To understand the atomic size effect on the site-substitution behavior in the Nb(Ni,Al)2 Laves phase, we have focused on V because its atomic size is slightly larger than Cr. Figure 3(d) shows the site-substitution behavior of V in NbCr2, and strongly suggests that V has a tendency to substitute for Cr in NbCr2 because of its similar atomic size. Similar to NbCr2 with Ni substitution, Ni-containing NbV2, i.e., Nb(V,Ni)2, is reported to be a stable phase. Therefore, it is expected that similar to the expected extension of the Laves phase field with Cr addition to the Nb-Ni-Al system, V addition may result in the formation of Nb(V,Ni,Al)2-C14 with a wide composition range in the Nb-V-Ni-Al system, although there is no information on the ternary Laves phases in the Nb-V-Al system. A comparison of the site-substitution behavior of V and Cr in the Nb(Ni,Al)2 ternary Laves phase is thus a good example to understand and expand the atomic size effect on the stability of Laves phases.

Despite the above expectations, the site-substitution behavior of Laves phases composed of several elements including Al is not clearly understood, because the atomic diameter of Al evaluated from the pure Al structure is much larger than that of Cr, V, and Ni. The size of the Al atom in some intermetallic compounds such as Ni3Al and NiAl is smaller than that of pure Al.30) Therefore, in the present study, phase equilibria among bccss, B2, and Laves phases in the Nb-Cr-NiAl and Nb-V-NiAl systems were investigated as good examples to understand not only the site-substitution behavior of Cr and V but also the site-substitution behavior of Al in Laves phase together with a transition metal element (Ni) by combining the direction and extent of solubility lobes in terms of the atomic diameter. The model proposed by Edwards is applied to understand the effect of the atomic size factor on the stability of Laves phase with Al.31) Although Laves phases are commonly brittle at room temperature, Anton et al.32) concluded that materials based on the C14/C15 Laves phases, such as NbCr2 and TaCr2, are potential candidates for high-temperature structural applications in the temperature range above 1273 K because of their high melting points. There have been various investigations on multiphase in-situ composites including Laves phases with the NiAl-B2 phase;33) however, the position of formation, size, and shape of Laves phases must be appropriately controlled to avoid brittle fracture of the materials. The results obtained through this study are expected to contribute to control of the Laves phase, and assist determination of whether to include or exclude them from materials composed of the bccss and B2 aluminides.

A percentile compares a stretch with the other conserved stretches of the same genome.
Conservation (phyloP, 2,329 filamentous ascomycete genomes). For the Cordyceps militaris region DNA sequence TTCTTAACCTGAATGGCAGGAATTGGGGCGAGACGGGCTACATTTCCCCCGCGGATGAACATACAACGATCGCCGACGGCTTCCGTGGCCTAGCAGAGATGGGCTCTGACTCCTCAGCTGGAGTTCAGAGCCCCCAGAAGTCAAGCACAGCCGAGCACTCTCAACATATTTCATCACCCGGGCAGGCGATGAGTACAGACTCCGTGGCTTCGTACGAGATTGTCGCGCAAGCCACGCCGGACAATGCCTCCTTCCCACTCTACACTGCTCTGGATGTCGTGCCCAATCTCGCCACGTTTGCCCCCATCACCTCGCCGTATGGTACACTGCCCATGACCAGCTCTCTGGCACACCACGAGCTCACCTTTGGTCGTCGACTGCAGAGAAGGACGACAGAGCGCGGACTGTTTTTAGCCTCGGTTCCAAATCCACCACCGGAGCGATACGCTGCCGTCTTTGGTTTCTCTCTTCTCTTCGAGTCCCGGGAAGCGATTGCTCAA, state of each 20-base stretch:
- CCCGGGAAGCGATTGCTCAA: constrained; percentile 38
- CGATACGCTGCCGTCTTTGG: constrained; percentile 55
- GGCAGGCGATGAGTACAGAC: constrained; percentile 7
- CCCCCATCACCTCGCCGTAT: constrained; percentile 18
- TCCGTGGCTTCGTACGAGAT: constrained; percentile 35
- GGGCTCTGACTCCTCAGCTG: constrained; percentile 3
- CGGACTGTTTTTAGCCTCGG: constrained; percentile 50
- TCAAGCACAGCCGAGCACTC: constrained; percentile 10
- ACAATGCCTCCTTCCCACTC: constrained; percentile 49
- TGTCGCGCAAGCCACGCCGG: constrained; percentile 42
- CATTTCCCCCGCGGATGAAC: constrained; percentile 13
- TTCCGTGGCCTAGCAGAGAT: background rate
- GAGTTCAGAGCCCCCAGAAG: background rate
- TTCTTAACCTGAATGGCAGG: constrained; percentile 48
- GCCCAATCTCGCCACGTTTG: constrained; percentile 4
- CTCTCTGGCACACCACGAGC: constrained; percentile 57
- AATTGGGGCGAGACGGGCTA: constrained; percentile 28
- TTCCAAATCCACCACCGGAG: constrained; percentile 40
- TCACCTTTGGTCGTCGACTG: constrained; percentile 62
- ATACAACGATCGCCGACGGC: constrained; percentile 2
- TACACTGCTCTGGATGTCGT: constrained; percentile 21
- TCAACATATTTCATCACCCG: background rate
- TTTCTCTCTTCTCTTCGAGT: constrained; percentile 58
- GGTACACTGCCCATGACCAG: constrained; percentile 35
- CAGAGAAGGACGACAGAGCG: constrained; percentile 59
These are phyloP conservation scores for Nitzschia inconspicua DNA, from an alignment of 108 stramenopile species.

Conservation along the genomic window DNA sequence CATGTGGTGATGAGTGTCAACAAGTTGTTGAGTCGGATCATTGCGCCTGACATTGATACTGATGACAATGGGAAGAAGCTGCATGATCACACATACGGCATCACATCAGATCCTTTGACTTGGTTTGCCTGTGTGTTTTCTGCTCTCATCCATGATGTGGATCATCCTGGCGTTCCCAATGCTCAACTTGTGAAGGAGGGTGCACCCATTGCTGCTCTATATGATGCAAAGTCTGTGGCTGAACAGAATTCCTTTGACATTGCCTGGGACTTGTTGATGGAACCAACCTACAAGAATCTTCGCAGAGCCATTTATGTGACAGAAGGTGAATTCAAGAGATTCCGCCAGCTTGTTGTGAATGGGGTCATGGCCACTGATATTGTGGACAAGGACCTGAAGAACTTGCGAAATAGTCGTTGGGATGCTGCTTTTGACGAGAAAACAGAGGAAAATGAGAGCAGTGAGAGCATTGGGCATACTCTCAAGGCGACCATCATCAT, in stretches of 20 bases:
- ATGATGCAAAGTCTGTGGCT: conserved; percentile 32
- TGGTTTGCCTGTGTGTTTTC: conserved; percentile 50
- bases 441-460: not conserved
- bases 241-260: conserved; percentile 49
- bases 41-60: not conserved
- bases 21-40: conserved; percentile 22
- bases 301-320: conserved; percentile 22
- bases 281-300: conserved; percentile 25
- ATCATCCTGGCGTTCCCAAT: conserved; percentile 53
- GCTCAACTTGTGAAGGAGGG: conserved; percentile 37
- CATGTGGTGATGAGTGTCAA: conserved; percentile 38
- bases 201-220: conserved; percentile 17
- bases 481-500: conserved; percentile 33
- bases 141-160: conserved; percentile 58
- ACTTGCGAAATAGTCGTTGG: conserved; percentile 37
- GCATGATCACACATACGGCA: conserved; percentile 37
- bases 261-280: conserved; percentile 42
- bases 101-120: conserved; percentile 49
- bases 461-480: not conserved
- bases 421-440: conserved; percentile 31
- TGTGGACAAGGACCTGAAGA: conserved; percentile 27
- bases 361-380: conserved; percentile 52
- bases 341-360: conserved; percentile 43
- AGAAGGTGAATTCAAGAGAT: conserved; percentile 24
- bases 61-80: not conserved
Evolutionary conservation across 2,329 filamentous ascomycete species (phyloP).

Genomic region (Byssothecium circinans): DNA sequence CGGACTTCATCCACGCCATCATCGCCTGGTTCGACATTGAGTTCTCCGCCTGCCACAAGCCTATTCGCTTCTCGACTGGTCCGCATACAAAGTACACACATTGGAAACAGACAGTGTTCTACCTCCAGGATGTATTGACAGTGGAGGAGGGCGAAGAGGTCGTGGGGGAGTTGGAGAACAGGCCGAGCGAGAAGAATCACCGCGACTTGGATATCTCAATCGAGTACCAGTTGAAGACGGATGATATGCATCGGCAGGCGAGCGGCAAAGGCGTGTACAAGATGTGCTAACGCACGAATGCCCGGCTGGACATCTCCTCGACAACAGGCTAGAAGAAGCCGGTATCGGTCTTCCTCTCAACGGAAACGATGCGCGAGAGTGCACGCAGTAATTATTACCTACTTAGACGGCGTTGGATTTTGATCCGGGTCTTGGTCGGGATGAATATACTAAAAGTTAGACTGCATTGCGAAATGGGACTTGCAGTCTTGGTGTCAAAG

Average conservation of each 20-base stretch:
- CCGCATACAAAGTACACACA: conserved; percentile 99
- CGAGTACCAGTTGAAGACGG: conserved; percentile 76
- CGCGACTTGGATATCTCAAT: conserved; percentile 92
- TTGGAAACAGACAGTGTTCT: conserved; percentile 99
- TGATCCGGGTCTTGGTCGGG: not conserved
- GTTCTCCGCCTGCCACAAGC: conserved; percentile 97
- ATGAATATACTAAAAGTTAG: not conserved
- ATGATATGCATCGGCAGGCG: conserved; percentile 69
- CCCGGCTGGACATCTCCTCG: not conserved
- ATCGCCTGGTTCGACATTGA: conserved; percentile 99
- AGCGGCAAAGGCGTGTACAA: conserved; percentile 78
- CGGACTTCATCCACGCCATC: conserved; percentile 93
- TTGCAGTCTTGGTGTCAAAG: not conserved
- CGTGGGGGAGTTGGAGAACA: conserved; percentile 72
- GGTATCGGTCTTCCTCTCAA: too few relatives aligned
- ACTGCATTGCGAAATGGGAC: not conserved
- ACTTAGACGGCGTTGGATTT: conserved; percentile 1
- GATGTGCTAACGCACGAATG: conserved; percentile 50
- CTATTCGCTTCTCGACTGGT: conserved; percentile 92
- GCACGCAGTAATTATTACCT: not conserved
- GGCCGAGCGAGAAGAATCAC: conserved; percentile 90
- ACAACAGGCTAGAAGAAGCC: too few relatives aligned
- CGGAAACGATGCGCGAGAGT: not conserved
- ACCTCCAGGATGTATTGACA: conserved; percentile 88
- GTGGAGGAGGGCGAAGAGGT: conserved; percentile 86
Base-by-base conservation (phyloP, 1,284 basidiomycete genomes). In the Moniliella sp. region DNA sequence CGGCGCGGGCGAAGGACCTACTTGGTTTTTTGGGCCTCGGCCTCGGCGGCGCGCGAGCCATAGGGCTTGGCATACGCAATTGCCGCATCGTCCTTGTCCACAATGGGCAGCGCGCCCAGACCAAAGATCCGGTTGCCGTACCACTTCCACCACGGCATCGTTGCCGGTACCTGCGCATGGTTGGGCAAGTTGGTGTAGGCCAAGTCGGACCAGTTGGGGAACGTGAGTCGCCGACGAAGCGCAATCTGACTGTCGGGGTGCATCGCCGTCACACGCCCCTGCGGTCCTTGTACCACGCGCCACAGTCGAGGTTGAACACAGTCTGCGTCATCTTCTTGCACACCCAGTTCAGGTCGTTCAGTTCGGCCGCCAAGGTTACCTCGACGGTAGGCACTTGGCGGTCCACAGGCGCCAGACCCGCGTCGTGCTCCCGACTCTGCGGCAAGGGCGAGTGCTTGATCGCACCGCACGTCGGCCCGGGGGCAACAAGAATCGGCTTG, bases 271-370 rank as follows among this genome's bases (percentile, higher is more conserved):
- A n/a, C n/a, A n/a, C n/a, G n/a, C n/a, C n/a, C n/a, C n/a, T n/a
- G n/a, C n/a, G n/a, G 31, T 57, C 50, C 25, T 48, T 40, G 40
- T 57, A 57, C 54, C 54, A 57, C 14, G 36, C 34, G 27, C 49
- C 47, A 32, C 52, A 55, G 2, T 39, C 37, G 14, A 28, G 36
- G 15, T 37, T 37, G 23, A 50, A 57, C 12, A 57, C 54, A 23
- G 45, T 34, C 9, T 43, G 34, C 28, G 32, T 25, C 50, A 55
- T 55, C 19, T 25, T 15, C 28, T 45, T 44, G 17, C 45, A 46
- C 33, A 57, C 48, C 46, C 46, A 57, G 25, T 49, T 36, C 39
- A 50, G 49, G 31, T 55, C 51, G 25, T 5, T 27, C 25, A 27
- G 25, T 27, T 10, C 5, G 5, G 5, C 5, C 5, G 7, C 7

2. Experimental Procedures

The nominal compositions of the alloys employed are listed in Table 1. To obtain Nb-X-NiAl (X = Cr and V) isothermal sections, the nominal Ni composition was kept the same as the nominal Al composition. Alloys were prepared from high-purity raw materials (99.99% Ni, 99.99% Al, 99.99% Cr, 99.5% V, 99.9% Nb) by arc-melting repeated at least ten times with a non-consumable W electrode on a water-cooled copper hearth in an Ar atmosphere to ensure chemical homogeneity. Alloy ingots of ca. 20 g were cut using a wheel cutter, and some of the ingots were sealed in evacuated silica tubes for heat-treatment at 1473 K for 168 h, followed by water quenching. X-ray diffraction (XRD) analysis was conducted to identify the phases in the alloys. Microstructural observations and wave-length dispersive spectroscopy (WDS) for compositional analysis of the equilibrium phases in each sample were performed using field emission-scanning electron microscopy (FE-SEM; JEOL, JXA-8530F) equipped with electron probe microanalysis (EPMA). It is generally difficult to determine the composition of phases with grain sizes less than the spatial resolution of the WDS instrumentation, which is typically ca. 1 μm. Therefore, to overcome this problem, WDS multi-point analyses were conducted. In this method, the typical number of points for WDS point analysis was 100 points. These data obtained from three-phase alloys are either on the tie-line or within the tie-triangle in the ternary phase diagram. Therefore, multi-point analysis on multi-phase alloys is a powerful method to obtain α-β-γ tie-triangles for α/β/γ three-phase equilibrium of alloys with fine microstructure, and the data set allows the composition of the equilibrium phase to be deduced by application of the phase rule. This method was applied to some of the alloys with fine microstructure.34)